It was in 1846 that Abel Seelye, Jr., was united in marriage to Eliza Townsend, of Davison township, who was born near Lake Champlain, in Vermont, daughter of Isaiah Townsend and wife, the latter of whom was an Abbott, who later moved to a farm near Batavia, New York, where the mother died. Afterward Eliza Townsend and two of her brothers came to Michigan, about 1840, and settled in Davison township, this county, where and in Richfield township Miss Townsend was engaged in teaching school until her marriage to Mr. Seelye. Some time later her father came out here and made his home with the Seelyes, where his last days were spent. He was born in Vermont, son of Thomas Townsend, who, with two of his brothers, was a soldier in the patriot army during the Revolutionary War. To Abel and Eliza (Townsend) Seelye nine children were born, the first four of whom died in infancy or early childhood, Cecelia, Abigail and Adelbert dying within one week, victims of an epidemic which swept through that part of the county. The eldest of the survivors of this family is Nathan A., the subject of this sketch. the others in order of birth being Edgar J., of Detroit; Edith, wife of C. S. Moss, of Flint; Clarence, who died in infancy; and Aldruda, who died in March, I893, at the age of thirty-three years.

Nathan A. Seelye lived on the paternal farm until he was twenty-two years of age, after which he began working on his own account and presently made his way into the lumber woods in the vicinity of Sheboygan, Wisconsin, where he had relatives and where he married in 1874. In the fall of that same year he returned to Genesee county with his wife and the next spring began farming on a rented farm in Davison township. The following spring he began working his father’s farm and was thus engaged nearly all the time until in March, 1890, when he rented the John McNeil farm of one hundred and sixty acres, the northwest quarter of section I in Atlas -township. In 1893 he bought that place and has ever since made his home there, becoming very well circumstanced. In addition to his general farming Mr. Seelye has given considerable attention to dairying during recent years and has a fine herd of Jerseys. He is a Prohibitionist in his political views, a member of the Grange and of the Gleaners and he and his wife are members of the Methodist Episcopal church.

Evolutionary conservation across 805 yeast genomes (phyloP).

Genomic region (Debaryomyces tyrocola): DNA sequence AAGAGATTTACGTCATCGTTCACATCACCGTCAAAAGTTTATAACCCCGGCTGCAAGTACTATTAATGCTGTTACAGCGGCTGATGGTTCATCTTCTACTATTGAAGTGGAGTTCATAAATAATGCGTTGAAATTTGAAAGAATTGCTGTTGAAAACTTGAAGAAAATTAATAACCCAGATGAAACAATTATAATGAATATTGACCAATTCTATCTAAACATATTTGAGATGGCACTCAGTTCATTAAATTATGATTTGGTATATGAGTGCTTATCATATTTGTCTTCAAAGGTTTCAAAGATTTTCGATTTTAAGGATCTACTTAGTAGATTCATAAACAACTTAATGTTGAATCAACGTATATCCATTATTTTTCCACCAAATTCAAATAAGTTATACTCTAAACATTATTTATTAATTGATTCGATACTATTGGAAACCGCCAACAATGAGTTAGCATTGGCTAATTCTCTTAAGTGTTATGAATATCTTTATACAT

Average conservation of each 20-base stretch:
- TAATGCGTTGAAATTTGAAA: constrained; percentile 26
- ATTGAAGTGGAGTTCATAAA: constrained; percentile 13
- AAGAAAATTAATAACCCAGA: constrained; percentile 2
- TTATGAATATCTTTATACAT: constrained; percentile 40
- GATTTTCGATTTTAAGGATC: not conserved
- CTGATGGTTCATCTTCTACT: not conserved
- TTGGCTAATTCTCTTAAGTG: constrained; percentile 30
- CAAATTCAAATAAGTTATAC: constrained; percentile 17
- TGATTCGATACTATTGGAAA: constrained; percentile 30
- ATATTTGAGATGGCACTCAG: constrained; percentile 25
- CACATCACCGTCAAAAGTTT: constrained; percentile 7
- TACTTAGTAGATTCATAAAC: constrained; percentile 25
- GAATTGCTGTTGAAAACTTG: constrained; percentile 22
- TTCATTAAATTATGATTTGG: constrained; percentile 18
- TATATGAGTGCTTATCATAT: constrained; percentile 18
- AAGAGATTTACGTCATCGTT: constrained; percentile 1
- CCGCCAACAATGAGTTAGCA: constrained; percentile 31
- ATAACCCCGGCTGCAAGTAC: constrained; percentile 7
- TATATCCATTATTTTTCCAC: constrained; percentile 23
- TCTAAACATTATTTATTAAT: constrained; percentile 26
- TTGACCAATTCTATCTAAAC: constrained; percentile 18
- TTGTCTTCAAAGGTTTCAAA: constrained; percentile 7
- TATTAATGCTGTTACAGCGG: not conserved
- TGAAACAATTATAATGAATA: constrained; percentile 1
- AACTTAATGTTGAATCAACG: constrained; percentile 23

Nathan A. Seelye has been twice married. It was on July 2, 1874, in Sheboygan county, Wisconsin, that he was united in marriage to Adelaide E. Townsend, who was born in that county, daughter of Hiram and Eliza (Baldwin) Townsend, the former a native of Vermont and the latter of New York state, born near Batavia, and to that union eight children were born, namely: Elrick A., of Lansing, this state, who married Bessie Rouser and has three children, Harold, Ralph and Robert, the former of whom had a twin brother, who died in infancy; Laverne E., of Hopkins, this state, who married Martha Bullock, of Lapeer county, and has three children, Edna, Nellie and Dillman; May, who married William R. Nutter, of Lansing, and’ has one child, a daughter, Thelma; Abel, of Elba township, Lapeer county, who married Emma Nutter, a sister of William R., and has two children, George and Albert: Edith Amanda, who died when about eight weeks old; Bela, who lives at Silver Lake, Oregon; Edgar J., who also lives at Silver Lake, and Nathan A., who married Eva Andrews, of Mt. Morris, this county, and is now farming with his father. Nathan A. Seelye, Jr., has’ but recently returned from the vicinity of Silver Lake, Oregon, where he and Bela and Edgar each have taken up three hundred and twenty acres of land, upon which they are basing high expectations. The mother of these children died in July, I904, and on June 10, I908, Mr. Seelye married Mrs. Margaret G. (Hartnell) Magee, of Detroit, widow of William Magee, a former well-known resident of this county.